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Thursday, 20 April 2017

The Real Whitewashing Is Not In Casting

To my mind, the whole issue of 'whitewashing' misses the point. I honestly don't give a flying toss what colour actor is cast in the role of Othello, Major Kusanagi, or whatever - a faint whiff of racism seems to me inherent in the idea that skin colour is the only reliable indicator of culture. What does bother me, however, is the whitewashing of meaning.

Let's take Mulan as an example. Mulan, in either of its original forms, is a fable about self sacrifice for communal or family goals, as well as the absolute requirement to preserve both male and female honour. In both versions of the original story, there is a strong ethic of service - the obligation to serve their lord is never questioned, and much more is at stake than just her aged father's welfare. Mulan risks her future and person to preserve not just her father's head, but the honour of her family and community, the idea being that failure to fulfil their obligation of service would be shameful. And then there's the question of marriage - there are two variants of the story, but both involve Mulan refusing marriage as the specific offers (one from an enemy, the other as part of a more or less financial transaction) would be dishonourable.

Now let's compare this with the Disney version. As far as I can make out, what passes for deep messaging in this inane mash-up is the idea that feminism means proving you can do whatever boys do, and then ending up in a princess gown anyway. The other values which come through most strongly are those of individual liberty, individualism just generally, and the absolute comitment to make snide comments about anything that isn't an exact analogue of western parliamentary democracy. In short, the story of Mulan has been deliberately warped in order to deliver unmistakably western values. Whitewashed, in fact, in the only way that really matters.

This leads to me to ask several questions. Firstly, is this a conscious process? Are these people deliberately appropriating an alien culture in order to peddle their own values in an annoyingly superficial way, or is it possible that they just haven't understood - couldn't understand - the tale's more alien elements? A quick reading of the promotional bumf answers that question - it's deliberate. Which then leads to the next question, which is: If the intention was to deliver a western message to a western audience, why then was it necessary to piss all over a Chinese cultural product?

Surely, if the message one wishes to deliver is so inconsistent with the material, the sensible thing to do is to just use other material, right? Wrong. The fundamental factor at play here is deep racism. It's my impression that adaptors like Disney actually believe they're making stories like Mulan and Alladin and so forth better by ignoring the cultures from which they originate, and warping them into carriers of western values; western values presumably being the only valid values around.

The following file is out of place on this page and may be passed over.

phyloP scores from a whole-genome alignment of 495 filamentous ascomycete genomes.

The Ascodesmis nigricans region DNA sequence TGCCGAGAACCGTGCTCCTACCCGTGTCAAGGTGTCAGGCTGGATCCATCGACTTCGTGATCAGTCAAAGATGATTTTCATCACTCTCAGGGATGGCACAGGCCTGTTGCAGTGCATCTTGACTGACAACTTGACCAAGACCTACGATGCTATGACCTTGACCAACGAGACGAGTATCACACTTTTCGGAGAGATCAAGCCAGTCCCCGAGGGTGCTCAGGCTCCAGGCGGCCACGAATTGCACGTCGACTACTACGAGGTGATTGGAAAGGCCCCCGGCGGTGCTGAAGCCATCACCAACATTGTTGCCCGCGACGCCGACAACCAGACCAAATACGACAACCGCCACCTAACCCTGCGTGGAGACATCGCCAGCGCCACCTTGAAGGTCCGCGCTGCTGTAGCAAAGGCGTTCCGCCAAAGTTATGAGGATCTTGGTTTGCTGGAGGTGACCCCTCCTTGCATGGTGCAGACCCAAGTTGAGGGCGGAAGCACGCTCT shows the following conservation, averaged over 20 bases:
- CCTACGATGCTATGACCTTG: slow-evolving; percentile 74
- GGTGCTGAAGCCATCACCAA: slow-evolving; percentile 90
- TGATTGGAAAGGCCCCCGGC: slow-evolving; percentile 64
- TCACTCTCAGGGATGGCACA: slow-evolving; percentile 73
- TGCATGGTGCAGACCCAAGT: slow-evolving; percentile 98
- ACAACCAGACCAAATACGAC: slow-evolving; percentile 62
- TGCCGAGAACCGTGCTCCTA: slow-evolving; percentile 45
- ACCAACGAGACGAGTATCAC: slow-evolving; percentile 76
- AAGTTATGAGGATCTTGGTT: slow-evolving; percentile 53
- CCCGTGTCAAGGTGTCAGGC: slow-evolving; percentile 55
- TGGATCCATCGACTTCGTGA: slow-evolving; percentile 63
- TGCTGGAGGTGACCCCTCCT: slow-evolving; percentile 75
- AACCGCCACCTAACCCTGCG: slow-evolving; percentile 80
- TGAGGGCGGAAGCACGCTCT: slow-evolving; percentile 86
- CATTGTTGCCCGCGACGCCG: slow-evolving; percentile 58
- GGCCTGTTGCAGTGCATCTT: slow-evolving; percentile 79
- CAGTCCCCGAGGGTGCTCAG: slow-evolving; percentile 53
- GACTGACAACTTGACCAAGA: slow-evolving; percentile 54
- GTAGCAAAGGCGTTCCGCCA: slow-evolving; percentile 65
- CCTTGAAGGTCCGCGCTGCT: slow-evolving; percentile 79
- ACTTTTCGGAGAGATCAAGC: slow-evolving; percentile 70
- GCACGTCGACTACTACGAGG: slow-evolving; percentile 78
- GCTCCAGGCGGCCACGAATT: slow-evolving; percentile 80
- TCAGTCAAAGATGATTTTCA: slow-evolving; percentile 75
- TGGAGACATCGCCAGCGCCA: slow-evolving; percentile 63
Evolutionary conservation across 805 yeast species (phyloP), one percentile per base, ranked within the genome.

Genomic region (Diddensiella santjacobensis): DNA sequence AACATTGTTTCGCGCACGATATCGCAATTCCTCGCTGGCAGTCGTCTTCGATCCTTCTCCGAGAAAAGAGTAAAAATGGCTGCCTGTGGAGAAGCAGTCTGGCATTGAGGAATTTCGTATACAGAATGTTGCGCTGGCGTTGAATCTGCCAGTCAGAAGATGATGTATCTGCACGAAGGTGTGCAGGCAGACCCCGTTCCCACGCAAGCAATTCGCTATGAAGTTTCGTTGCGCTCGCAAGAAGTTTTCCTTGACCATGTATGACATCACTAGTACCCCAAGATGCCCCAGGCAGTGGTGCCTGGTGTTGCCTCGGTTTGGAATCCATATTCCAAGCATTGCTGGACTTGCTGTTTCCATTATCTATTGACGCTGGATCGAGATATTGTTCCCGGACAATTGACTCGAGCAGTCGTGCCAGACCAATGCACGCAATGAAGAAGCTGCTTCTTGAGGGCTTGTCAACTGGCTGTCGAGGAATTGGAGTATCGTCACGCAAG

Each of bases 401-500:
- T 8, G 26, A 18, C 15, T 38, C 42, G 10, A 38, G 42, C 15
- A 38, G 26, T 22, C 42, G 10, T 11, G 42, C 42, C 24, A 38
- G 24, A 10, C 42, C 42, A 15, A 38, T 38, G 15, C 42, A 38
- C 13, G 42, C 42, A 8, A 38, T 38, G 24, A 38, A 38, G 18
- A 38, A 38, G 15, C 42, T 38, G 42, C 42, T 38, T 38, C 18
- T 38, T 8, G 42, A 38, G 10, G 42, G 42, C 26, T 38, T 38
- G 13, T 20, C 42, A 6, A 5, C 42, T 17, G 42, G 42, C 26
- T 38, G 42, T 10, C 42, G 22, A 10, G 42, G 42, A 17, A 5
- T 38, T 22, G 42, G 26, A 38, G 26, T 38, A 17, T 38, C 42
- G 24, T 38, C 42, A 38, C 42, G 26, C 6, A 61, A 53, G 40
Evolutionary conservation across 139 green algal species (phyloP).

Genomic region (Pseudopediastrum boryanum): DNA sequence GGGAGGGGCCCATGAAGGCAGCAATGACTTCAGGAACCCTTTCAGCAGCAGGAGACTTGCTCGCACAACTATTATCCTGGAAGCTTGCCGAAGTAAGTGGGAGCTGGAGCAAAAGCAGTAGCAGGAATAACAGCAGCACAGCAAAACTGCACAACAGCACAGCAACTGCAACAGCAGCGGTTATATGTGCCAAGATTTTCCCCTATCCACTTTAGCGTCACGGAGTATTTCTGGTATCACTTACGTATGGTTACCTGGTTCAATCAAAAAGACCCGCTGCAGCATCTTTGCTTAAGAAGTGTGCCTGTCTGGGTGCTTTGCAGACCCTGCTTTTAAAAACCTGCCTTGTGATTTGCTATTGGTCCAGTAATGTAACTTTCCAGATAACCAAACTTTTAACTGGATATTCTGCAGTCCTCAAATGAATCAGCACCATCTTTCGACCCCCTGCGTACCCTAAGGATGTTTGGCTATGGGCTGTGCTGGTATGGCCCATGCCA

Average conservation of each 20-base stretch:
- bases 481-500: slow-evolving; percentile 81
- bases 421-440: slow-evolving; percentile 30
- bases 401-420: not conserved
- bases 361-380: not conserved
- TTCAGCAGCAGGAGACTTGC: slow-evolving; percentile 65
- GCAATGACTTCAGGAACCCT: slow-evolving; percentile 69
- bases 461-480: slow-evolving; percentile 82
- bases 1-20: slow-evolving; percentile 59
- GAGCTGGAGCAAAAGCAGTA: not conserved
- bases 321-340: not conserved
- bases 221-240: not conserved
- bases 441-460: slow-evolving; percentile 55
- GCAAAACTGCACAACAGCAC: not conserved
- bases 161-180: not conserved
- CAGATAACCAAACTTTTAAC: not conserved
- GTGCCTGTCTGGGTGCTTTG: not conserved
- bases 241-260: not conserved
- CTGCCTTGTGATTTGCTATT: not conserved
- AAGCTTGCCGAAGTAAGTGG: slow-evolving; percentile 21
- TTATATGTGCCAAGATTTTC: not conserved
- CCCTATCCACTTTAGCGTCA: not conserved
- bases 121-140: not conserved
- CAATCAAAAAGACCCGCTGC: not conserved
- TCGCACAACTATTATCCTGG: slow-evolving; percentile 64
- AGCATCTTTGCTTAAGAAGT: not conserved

And now I hear that the ABC is producing a re-telling of 'Journey to the West', the seminal tale of Buddhist sacrifice and self-denial, for kids. 
"The 10-part half hour series follows a teenage girl and a trio of fallen gods on a perilous journey as they attempt to bring an end to a demonic reign of chaos and restore balance to their world."
Seriously? A teenage girl in the Tripitaka role? And this nonsense:
"The Legend of Monkey is big budget fantasy drama series that will surprise and delight family viewers globally and locally. We’re a business built on highly original content and this ticks all the boxes: it’s a tremendous tale, visually imaginative and made by talented people. Kids are going to love it."
I believe that I can translate this. It would read:
"We have ripped out the deep messaging of the key foundation story of an entire religion and culture in order to make a sort of mediaeval cross between 'Kung Fu' and 'Power Rangers'." 
Perhaps I'm overreacting, but I can't help but think that if all you're trying to achieve is the creation of an entertaining kids' fantasy series, it would be eminently possible to do this while simultaneously leaving the deep fables of my culture the hell alone.

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